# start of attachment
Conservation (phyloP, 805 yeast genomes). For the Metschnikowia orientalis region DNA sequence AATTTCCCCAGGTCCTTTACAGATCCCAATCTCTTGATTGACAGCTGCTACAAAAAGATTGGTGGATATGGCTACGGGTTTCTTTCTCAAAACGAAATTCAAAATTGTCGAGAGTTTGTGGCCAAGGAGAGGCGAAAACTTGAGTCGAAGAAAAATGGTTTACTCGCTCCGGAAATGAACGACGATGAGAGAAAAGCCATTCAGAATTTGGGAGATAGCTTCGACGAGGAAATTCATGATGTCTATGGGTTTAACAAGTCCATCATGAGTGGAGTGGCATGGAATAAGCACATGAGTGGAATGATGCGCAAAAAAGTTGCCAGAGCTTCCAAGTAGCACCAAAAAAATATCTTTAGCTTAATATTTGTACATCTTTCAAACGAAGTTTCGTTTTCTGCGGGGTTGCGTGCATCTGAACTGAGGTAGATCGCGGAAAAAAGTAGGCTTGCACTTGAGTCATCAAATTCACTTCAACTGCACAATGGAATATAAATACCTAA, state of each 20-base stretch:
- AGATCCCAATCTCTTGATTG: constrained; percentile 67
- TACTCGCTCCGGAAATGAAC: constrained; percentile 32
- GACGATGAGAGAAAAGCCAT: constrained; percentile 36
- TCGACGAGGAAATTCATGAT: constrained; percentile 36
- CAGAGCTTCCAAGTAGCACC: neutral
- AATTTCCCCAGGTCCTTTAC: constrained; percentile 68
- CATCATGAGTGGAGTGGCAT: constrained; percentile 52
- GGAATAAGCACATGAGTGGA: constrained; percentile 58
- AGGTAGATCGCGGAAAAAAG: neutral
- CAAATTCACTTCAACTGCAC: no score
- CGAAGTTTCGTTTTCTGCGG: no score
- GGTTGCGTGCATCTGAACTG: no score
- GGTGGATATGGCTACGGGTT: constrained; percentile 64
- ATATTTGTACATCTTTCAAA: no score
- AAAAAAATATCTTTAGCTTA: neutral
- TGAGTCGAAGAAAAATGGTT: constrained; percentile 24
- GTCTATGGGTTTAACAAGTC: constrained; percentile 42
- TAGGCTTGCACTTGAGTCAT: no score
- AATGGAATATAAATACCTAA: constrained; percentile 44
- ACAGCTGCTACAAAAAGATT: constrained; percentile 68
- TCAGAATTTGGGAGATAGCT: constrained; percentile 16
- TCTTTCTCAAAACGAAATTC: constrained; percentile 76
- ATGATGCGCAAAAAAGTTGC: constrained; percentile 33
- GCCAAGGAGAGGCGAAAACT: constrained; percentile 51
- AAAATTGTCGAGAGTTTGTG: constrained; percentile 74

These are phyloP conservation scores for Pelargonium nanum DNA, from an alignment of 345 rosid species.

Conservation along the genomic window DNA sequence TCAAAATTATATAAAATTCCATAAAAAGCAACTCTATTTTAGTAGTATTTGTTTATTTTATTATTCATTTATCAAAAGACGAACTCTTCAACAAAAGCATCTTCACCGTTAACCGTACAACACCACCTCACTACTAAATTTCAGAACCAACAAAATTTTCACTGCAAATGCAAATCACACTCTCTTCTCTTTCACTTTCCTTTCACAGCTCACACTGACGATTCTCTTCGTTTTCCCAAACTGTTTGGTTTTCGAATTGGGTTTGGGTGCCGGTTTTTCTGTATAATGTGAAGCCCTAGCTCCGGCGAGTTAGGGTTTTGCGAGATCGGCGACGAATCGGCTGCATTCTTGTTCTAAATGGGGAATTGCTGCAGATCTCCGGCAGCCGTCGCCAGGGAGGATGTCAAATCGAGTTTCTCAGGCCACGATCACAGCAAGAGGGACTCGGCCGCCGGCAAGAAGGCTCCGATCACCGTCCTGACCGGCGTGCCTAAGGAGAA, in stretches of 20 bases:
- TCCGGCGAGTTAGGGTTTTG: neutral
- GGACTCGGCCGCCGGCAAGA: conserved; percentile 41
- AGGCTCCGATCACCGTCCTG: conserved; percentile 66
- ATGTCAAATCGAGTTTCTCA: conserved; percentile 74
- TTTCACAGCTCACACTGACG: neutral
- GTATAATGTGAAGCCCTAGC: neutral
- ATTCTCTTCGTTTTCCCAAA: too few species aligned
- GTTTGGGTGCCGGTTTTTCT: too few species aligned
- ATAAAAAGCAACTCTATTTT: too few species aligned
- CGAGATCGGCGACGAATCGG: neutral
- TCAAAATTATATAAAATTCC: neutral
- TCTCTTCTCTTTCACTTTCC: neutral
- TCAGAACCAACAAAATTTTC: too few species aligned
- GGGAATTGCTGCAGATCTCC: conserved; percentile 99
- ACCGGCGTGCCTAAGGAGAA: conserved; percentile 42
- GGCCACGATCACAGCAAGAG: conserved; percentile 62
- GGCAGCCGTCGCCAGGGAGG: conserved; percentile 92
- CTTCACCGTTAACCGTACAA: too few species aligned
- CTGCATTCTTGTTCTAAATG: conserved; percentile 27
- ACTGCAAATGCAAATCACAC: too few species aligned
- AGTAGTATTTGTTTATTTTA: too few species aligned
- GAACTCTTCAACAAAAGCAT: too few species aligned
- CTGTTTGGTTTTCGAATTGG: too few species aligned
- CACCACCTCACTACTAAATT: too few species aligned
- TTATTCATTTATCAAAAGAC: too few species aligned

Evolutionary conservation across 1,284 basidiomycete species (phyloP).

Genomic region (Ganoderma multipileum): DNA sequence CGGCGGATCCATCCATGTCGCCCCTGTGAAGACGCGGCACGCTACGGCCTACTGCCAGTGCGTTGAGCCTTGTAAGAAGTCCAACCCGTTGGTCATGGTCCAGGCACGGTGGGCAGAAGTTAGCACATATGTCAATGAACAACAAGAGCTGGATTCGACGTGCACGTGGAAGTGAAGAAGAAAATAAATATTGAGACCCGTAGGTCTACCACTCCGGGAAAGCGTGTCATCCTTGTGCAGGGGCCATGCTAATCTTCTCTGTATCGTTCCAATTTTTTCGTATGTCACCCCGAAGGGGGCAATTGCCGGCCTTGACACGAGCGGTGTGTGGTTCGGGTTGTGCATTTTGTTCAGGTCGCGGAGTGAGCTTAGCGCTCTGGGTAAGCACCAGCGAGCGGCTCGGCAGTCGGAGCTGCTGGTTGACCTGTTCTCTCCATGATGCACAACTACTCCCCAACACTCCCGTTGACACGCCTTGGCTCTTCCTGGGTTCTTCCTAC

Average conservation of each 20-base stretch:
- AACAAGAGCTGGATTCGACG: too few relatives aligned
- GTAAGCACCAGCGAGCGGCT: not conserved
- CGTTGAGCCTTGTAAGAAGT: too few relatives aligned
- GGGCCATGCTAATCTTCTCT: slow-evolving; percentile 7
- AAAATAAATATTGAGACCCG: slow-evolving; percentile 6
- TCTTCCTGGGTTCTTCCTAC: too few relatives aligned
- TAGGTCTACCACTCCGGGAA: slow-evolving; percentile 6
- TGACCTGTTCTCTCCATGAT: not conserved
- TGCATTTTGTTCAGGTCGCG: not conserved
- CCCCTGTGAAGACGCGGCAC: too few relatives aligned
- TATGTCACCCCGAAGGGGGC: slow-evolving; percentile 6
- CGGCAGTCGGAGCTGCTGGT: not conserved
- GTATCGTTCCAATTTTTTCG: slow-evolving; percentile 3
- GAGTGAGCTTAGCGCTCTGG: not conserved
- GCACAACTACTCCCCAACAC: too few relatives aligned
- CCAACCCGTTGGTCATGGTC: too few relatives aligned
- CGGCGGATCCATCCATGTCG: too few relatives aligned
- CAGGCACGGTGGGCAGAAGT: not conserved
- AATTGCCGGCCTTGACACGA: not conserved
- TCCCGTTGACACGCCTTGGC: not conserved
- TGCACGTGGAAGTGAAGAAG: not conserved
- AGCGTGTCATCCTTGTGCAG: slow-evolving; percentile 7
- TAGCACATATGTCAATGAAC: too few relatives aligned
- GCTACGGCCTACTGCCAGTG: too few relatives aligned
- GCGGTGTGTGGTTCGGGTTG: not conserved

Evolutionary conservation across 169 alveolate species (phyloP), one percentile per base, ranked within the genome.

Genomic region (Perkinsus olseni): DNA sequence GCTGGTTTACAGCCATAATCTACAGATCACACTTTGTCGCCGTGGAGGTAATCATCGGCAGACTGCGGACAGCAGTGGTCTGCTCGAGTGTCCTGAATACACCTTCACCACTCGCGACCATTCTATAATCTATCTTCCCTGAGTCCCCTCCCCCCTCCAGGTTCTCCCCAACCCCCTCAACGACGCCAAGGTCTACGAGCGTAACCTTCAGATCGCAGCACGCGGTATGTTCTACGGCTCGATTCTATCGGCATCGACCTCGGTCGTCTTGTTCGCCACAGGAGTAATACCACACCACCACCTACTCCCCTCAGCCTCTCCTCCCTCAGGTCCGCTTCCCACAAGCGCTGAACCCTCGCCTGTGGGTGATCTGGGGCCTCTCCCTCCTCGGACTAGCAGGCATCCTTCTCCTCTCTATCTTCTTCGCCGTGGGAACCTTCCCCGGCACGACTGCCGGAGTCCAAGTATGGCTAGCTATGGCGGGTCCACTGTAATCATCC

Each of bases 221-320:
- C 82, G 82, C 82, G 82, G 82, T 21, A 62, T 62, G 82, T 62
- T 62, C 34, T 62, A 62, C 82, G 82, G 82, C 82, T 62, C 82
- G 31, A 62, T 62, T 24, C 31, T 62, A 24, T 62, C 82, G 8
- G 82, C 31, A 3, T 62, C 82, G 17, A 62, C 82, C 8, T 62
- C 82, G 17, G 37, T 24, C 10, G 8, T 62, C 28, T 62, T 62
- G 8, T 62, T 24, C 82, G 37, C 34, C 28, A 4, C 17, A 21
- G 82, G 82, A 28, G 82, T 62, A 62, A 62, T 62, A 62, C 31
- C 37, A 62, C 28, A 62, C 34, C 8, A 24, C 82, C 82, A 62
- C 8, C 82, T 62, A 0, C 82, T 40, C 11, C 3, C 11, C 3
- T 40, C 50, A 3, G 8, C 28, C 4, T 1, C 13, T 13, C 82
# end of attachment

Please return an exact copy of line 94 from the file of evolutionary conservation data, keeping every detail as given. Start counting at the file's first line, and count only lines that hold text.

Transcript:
- T 40, C 50, A 3, G 8, C 28, C 4, T 1, C 13, T 13, C 82